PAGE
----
Influenza is believed to have existed for thousands if not millions of years. Typically, the virus that causes other species to become ill rarely affects humans. But there are exceptions to this rule. The most recent flu virus that crossed from animals to humans appeared in Hong Kong in 1997. In that outbreak, 18 people died. The major concern these days is a potential pandemic of Avian flu. A highly pathogenic strain of the virus has killed more than half of the 200 people worldwide it infected over the past decade. This week, USDA officials confirmed that two wild swans in Michigan had tested positive for Avian flu. But initial testing ruled out the deadly Asian strain of the virus. The birds were sent to America's only nationally recognized avian flu testing facility for further diagnosis. David Miller toured the lab recently and filed this report.
Currently, there is no evidence the H5N1 strain of avian influenza has mutated and can pass directly from human-to-human. But work goes on to keep track of where the virus might appear next.
Larry Granger, Associate Deputy Administrator for Emergency Management and Diagnostics: "We don't have high pathonogenic avian influenza in this country in commercial poultry and we don't have any low path avian influenza either. And so we have a monitoring program that demonstrates that."
To identify the cause of the deaths in 1997, samples were sent more than half way around the world to the United States Department of Agriculture's National Veterinary Services Laboratory, or NVSL, in Ames, Iowa. The doctors and technicians at the secure Ames facility were able to isolate the virus and identify the killer strain as H5N1 Asian.
Since that time, the NVSL has become the laboratory where other international health agencies, including the preeminent French OIE and the United Nations FAO, send avian flu samples for confirmation.
Beverly Schmitt, NVSL: "If we're given a call and it's given a high priority we will prepare ourselves to have the reagents, everything ready to go."
In a worst case scenario, a rapid die-off of 500 or more birds would trigger an alert for samples to be taken and analyzed. If the event were to happen in the United States, the initial sample would be sent to one of 46 sanctioned National Animal Health Network laboratories around the country and a test would be performed for the presence of an avian flu virus. If the result is positive, the sample would be rushed to NVSL in Ames.
Technicians would begin by preparing the samples for a real time polymerase chain reaction or PCR test. The machine which performs this test heats and cools the sample. Computer analysis would identify if an H5 flu virus were present. At the same time, doctors and lab technicians would begin inoculating chicken eggs with a refined version of the sample. This would be followed by identifying the virus as one of the 144 possible combinations of H-types and N-types. If necessary, live chickens would be inoculated with more of the sample to perform further research.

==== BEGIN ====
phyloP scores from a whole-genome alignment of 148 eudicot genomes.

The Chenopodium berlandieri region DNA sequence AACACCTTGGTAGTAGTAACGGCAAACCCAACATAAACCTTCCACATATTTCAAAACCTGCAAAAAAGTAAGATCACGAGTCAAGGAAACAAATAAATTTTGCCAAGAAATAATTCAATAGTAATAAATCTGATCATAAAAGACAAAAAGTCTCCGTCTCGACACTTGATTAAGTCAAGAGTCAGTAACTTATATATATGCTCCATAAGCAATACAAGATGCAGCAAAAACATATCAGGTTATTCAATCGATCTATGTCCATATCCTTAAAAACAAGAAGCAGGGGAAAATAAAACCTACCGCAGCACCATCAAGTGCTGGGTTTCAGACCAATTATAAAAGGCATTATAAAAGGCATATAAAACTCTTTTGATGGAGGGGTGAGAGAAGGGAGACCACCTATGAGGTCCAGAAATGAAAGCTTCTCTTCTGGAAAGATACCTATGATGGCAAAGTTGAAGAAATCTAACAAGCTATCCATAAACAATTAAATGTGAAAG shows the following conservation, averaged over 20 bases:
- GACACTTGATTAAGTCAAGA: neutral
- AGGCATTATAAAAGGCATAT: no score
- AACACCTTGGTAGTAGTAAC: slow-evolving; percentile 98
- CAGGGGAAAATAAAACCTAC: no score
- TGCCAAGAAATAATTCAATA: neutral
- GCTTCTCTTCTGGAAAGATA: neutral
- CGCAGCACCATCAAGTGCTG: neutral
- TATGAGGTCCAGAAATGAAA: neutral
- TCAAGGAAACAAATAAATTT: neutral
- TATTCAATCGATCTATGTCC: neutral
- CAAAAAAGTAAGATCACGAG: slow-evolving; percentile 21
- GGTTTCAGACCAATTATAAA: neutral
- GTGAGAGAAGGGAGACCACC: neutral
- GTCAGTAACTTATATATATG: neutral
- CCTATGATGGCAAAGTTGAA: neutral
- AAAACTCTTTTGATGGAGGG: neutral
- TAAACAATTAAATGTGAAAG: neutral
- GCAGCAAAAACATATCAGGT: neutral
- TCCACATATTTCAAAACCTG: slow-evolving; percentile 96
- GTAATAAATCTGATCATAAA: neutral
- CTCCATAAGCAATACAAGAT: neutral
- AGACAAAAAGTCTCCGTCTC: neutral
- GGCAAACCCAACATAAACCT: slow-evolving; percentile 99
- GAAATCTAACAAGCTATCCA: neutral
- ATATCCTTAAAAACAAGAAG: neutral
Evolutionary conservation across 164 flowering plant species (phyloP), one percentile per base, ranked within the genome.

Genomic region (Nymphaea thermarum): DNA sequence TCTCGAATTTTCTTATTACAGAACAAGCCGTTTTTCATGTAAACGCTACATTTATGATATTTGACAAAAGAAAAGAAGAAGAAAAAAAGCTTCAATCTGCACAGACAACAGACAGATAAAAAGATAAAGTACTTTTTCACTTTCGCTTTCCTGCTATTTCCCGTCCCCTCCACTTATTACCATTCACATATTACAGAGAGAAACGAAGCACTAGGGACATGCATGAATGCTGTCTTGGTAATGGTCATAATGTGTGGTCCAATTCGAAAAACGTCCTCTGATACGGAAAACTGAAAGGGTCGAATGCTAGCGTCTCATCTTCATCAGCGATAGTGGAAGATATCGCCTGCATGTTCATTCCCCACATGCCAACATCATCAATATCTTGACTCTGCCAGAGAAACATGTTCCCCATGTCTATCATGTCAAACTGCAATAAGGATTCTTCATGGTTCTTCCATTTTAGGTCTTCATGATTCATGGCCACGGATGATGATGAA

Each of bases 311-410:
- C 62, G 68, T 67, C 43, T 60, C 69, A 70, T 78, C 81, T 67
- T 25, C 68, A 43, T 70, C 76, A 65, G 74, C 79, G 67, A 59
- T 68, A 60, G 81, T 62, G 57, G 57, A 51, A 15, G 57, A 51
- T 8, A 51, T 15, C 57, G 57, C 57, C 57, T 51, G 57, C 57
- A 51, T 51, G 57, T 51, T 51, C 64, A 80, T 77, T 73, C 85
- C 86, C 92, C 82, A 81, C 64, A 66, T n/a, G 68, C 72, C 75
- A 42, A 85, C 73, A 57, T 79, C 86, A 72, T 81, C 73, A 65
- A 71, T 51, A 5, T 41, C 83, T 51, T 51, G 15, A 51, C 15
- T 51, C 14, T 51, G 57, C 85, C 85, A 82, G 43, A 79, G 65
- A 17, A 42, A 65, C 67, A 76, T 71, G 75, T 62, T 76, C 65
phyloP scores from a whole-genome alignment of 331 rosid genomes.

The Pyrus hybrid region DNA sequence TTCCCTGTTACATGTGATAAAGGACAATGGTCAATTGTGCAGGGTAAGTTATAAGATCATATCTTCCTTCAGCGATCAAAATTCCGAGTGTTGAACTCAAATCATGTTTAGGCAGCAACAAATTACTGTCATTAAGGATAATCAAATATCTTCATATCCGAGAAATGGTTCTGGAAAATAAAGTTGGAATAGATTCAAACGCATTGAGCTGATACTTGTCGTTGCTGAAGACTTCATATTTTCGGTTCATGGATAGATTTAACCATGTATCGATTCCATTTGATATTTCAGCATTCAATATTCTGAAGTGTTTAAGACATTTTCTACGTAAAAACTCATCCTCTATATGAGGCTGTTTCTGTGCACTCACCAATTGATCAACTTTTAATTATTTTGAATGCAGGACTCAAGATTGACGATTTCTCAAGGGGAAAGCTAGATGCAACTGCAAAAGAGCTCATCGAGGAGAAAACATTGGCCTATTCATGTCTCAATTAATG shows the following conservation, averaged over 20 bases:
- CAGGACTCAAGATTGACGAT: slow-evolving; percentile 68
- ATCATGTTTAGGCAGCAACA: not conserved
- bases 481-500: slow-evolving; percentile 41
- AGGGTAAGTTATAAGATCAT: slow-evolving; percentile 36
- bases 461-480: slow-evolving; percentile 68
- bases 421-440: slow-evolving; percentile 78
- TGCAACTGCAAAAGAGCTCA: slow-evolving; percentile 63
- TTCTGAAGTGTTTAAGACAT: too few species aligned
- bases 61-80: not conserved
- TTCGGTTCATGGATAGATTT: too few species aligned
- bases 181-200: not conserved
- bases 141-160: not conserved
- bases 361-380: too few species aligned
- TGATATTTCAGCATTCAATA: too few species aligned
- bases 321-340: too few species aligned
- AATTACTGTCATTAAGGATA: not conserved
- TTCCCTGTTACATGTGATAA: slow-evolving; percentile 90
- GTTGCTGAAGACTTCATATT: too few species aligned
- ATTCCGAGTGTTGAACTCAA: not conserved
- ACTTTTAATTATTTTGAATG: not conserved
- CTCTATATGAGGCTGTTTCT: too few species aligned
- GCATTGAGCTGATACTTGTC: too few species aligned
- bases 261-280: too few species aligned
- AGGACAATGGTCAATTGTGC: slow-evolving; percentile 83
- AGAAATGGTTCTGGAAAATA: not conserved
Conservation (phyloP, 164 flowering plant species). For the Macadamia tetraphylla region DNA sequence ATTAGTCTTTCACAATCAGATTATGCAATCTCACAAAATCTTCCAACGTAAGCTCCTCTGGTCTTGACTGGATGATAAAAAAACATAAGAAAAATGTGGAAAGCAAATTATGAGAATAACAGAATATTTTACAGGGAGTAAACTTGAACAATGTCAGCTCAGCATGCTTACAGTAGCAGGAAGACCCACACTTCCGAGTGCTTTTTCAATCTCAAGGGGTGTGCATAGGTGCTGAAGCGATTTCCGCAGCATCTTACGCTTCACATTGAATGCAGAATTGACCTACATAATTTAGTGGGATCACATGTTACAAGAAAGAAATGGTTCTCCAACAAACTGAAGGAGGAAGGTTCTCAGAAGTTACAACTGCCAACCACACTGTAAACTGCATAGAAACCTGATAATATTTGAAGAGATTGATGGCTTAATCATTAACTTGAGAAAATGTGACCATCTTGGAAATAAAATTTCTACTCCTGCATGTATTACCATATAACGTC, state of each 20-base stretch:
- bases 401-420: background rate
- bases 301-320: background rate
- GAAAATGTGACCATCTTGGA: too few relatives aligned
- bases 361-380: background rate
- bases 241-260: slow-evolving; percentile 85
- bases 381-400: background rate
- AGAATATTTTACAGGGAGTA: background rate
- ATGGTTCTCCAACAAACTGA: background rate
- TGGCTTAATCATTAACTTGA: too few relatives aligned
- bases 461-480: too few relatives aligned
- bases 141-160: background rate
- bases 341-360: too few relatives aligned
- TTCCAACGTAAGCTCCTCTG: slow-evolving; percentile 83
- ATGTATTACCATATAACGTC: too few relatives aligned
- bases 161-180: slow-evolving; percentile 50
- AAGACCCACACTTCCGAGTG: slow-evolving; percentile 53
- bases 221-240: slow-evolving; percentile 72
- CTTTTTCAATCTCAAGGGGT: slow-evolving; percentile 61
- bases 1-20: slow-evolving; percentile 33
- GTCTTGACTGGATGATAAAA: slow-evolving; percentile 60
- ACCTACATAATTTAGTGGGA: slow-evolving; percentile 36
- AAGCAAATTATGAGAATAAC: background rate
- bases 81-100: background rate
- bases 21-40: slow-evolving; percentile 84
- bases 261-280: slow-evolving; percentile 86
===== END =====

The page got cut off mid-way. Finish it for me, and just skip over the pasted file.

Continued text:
Beverly Schmitt, NVSL: "The PCR test will take approximately three hours for one PCR, but depending on what we find, we'll do some additional testing for sub-types and then if it is a suspect Asian then we will run N1 primers. So, all together it takes up to 12 hours to do all those tests. And the virus isolation can take 2 to 10 days but for the Asian H5 strain it is probably much shorter because it grows so well in eggs and kills the embryos quickly."
If the H5N1 strain were present confirmation would likely take 2 to 4 days.
Scientists at NVSL believe the virus will be carried by migrating ducks or shore birds coming from Asia. Infected birds would theoretically arrive in Alaska and mingle with other birds that fly south for the summer. According to the same scientists, the reason the virus may not have show up in North America is that birds contracting the deadly H5N1 strain are dying before they can fly across the Pacific.
The biggest threat currently is to U.S. free range poultry. If an infected bird carrying the disease were to survive and mingle with an outdoor flock it could infect the entire group.
If, by chance, a bird were to survive and it was purchased at a farmers market, chances of contracting the disease can be eliminated by thorough hand washing, the cleaning of all work surfaces with warm soapy water, and, most importantly, cooking the bird to an internal temperature of at least 165 degrees Fahrenheit.
Scientists at the NVSL believe there is possibility that the H5N1 strain will change enough that it could pass easily among humans.
Dr Dennis Senne, NVSL: "there's no question it will happen again but when and what event will trigger that...will be the next pandemic virus...We just have to be vigilant, have to be alert, to make sure we are looking at all the possibilities and not focusing all of our attention only on the high path H5N1 because something could come back, through the back door when we are not looking and bite us.
As part of the fight against the spread of H5N1 or any other avian flu virus, a baseline is being established by testing of wild birds. Aided by the US Fish and Wildlife Service and the United States Geological Survey, between 80 and 100 thousand samples will be taken and sent to many of the labs in the National Animal Health Network. And if one of them were to test positive it would travel to the NVSL as part of USDA's continuing efforts to fight the spread of avian flu.
For Market to Market, I'm David Miller